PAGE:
Germinating bean seeds are under attack

Asked July 13, 2018, 4:25 PM EDT

We have had a very low germination rate outdoors in June/July this year with Blue Lake bush bean seeds. To eliminate some of the outdoor growing factors, we experimented with the indoor germination of 8 beans in moist 'MiracleGro' compost. This was taken from the manufacturer's bag and microwaved for 20 seconds, and then cooled before planting the seeds. The 8 beans were in individual 2 inch pots, set in a container, with perforated cover, set indoors under lights, with bottom heat. We misted the soil daily. Within 4 days we had two shoots with healthy leaf buds opening and green cotyledons. One shoot came up with cotyledons but no leaf bud. We examined one bean in the soil. It was was sending out a root, but the green bud developing inside the bean was crawling with tiny transparent mites. The cotyledon was brownish at its base. We could only see the mites under a 10 times loupe lens. At first they looked like tiny water droplets but they have legs and appear to have frontal mouth parts. The unsuccessful beans either had mites or went soft and molded. Next, we set another 8 bean seeds to germinate in a glass jar. We put crumpled moist paper towel inside the jar to support the beans against the side of the jar. In 3 days under lights with bottom heat and loosely covered, 7 of these beans are sending out roots and we can see healthy green leaf buds opening. The 8th seed has mold growing on it. Do you have any idea what the soil mites are and how we can combat them?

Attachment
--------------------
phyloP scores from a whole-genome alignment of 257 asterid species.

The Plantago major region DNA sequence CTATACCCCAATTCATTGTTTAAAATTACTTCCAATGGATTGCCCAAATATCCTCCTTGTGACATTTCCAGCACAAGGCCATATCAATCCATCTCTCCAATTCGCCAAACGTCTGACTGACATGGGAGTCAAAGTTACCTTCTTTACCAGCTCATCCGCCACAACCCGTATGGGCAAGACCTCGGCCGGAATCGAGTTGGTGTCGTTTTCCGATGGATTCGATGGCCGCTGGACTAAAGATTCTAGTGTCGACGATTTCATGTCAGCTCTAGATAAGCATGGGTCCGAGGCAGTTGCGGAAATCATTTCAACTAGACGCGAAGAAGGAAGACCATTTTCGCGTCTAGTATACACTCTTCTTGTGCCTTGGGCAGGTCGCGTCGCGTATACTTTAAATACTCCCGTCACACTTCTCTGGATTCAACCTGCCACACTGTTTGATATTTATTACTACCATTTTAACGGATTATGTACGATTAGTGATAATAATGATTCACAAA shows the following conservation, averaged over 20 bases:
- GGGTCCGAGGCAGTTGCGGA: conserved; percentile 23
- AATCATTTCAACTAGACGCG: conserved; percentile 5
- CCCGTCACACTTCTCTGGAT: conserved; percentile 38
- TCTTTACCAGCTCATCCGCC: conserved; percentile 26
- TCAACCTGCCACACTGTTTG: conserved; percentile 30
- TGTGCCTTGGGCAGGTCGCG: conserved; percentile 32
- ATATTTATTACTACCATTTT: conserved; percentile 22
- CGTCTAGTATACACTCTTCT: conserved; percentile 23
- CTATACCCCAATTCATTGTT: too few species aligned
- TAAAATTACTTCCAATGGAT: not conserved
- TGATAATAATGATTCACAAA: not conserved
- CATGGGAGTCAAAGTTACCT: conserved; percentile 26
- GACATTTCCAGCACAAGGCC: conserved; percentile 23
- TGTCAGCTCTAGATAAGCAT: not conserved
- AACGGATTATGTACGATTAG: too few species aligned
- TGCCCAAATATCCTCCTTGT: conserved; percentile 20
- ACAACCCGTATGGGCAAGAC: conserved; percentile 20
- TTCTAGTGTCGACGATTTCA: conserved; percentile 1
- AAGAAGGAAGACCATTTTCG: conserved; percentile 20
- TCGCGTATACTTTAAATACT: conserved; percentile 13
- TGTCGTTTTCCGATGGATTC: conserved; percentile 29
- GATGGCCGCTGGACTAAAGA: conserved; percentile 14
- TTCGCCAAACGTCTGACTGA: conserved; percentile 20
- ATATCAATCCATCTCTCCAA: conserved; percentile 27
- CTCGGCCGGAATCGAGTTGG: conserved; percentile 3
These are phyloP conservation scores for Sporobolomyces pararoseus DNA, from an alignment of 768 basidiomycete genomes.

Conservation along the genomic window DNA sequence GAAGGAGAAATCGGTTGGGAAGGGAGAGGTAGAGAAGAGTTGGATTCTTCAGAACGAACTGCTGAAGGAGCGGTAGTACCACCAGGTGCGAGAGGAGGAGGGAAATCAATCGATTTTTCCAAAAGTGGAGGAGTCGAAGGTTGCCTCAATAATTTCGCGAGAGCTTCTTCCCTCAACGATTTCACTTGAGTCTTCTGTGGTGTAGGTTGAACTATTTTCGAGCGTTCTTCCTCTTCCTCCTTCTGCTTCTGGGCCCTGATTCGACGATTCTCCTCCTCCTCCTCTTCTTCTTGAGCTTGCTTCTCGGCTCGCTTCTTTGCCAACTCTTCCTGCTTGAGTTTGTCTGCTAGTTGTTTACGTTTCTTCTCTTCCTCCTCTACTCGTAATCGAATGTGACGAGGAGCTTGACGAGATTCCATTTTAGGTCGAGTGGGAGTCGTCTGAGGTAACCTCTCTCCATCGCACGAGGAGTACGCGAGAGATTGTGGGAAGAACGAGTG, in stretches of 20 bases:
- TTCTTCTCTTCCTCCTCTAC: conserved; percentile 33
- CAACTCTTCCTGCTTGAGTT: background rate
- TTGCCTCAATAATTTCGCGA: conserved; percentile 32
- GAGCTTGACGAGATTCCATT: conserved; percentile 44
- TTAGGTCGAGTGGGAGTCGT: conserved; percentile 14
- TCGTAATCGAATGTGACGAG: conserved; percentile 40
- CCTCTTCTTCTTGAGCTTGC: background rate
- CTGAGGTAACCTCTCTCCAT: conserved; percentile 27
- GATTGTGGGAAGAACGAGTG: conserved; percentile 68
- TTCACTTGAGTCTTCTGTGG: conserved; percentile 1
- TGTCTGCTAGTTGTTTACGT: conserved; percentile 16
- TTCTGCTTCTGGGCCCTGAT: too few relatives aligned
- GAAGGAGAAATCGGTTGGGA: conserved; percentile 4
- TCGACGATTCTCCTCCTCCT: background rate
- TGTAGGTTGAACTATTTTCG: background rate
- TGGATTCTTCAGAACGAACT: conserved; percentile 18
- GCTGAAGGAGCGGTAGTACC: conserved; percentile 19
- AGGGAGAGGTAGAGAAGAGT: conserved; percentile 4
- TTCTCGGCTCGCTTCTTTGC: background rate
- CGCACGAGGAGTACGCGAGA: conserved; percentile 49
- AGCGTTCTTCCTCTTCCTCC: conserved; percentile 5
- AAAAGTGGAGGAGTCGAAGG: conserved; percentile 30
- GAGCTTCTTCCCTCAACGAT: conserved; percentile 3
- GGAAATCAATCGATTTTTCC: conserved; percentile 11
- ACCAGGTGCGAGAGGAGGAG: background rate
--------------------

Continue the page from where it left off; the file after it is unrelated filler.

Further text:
Lane County Oregon

1 Response

Thank you for your question. I suspect all of these problems can bectraced back to the initial seed growing medium. The method you used to sterilize the compost failed to kill both insects and pathogens. Alternatively, the containers might not have been clean. The following is the beginning page of a comprehensive guide to seed starting that might help: In terms of insect control, we would need an accurate ID of the insect, and mites (related to spiders) are not common in commercial soils. If you could take a photo and return it, we can help with a solution. The mold you’re finding indicates it was already present in the soil, or arose through airborne fungal spores, often assisted by too much water. Lift it off and reduce watering. Thank you!